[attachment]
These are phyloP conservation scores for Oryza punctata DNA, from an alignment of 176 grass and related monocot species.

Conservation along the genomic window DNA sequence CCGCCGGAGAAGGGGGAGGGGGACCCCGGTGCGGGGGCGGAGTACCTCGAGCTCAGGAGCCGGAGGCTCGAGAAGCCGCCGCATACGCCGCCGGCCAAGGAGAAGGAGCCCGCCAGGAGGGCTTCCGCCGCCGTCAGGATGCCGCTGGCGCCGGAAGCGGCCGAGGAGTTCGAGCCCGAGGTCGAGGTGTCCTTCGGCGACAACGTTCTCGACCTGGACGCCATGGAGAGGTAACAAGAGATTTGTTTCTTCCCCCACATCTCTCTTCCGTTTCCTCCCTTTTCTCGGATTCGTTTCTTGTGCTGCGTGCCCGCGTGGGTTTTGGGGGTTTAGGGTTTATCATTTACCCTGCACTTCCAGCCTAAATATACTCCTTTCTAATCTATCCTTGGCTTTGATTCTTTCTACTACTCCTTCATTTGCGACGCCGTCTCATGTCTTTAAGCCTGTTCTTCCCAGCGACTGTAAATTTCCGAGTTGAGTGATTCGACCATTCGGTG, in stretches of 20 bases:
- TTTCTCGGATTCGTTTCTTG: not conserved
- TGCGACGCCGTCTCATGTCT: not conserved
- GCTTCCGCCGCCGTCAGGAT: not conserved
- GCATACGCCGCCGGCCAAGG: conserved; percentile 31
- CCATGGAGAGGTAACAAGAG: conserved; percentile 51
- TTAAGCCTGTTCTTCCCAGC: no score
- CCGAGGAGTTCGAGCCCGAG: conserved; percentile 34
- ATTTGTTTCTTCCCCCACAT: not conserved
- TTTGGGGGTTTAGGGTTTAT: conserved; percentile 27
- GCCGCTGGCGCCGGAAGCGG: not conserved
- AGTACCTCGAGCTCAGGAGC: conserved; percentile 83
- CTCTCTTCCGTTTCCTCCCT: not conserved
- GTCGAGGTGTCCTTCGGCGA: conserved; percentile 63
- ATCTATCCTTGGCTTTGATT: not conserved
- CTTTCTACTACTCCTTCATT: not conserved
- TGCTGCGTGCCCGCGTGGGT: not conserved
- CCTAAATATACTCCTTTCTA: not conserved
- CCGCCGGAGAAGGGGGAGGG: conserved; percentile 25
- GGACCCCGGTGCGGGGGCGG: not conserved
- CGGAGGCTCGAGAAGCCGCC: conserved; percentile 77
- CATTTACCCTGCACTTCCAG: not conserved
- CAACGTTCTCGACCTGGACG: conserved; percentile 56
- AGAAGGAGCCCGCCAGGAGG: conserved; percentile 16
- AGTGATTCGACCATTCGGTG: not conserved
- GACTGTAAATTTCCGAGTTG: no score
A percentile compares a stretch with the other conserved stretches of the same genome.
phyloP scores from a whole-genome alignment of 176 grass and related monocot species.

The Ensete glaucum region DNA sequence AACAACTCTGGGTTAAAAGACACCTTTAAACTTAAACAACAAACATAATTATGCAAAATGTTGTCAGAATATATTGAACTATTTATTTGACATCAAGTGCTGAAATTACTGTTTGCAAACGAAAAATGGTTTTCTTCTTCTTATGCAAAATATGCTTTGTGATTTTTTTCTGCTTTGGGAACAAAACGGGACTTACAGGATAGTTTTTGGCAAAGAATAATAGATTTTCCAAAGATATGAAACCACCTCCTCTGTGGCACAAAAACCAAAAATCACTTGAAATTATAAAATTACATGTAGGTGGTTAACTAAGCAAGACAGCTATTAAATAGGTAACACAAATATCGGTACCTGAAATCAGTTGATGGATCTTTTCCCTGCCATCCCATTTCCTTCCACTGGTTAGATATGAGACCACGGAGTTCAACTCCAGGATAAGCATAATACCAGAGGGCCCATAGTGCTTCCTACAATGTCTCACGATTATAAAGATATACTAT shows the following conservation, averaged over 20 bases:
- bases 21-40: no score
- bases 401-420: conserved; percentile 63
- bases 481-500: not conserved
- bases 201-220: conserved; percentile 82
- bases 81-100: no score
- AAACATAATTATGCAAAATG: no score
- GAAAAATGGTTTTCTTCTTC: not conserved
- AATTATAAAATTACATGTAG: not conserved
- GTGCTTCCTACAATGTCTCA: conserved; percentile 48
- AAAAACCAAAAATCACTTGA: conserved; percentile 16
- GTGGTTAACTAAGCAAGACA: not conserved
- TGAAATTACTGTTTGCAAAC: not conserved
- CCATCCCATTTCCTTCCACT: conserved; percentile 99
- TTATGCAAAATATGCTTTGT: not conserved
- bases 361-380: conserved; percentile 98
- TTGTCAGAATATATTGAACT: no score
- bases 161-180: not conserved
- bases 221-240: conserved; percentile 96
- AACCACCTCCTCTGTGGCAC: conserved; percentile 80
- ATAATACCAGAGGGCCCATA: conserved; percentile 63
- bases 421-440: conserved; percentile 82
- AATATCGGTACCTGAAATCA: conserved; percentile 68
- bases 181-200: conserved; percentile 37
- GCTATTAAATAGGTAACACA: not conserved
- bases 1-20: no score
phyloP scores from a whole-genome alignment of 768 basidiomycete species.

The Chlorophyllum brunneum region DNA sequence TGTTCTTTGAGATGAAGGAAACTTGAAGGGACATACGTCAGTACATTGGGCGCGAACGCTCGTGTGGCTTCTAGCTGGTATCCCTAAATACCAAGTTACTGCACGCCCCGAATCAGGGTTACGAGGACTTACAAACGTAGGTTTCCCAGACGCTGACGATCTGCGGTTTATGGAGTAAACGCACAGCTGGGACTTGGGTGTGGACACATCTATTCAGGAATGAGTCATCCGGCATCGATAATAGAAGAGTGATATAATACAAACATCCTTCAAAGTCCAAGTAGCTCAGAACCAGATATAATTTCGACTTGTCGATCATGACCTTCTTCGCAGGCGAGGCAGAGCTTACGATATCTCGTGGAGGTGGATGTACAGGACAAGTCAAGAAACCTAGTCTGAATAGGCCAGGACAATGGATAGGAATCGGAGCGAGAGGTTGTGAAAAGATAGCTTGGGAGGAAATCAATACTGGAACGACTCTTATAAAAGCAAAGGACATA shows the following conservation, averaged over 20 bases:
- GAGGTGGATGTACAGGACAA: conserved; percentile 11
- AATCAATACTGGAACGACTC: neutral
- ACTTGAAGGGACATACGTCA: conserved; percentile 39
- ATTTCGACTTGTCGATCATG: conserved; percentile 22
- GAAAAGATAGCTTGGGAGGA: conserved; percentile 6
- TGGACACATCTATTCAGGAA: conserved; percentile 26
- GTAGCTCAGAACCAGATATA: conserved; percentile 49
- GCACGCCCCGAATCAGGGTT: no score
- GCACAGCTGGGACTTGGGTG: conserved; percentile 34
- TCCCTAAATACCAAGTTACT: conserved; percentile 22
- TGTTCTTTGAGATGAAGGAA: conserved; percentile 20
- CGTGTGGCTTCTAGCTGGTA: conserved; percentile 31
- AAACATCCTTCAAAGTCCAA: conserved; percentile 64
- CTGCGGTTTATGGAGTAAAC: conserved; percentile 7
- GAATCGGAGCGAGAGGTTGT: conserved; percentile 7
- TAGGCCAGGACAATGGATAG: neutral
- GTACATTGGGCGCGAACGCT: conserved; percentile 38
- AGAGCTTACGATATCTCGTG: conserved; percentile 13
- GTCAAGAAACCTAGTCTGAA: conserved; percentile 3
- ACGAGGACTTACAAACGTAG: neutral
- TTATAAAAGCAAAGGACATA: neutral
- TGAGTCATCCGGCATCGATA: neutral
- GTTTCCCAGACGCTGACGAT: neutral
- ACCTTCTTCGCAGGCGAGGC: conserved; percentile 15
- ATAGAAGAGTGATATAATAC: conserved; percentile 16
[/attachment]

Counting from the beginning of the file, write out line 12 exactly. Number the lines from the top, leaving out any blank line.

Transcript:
- GCCGCTGGCGCCGGAAGCGG: not conserved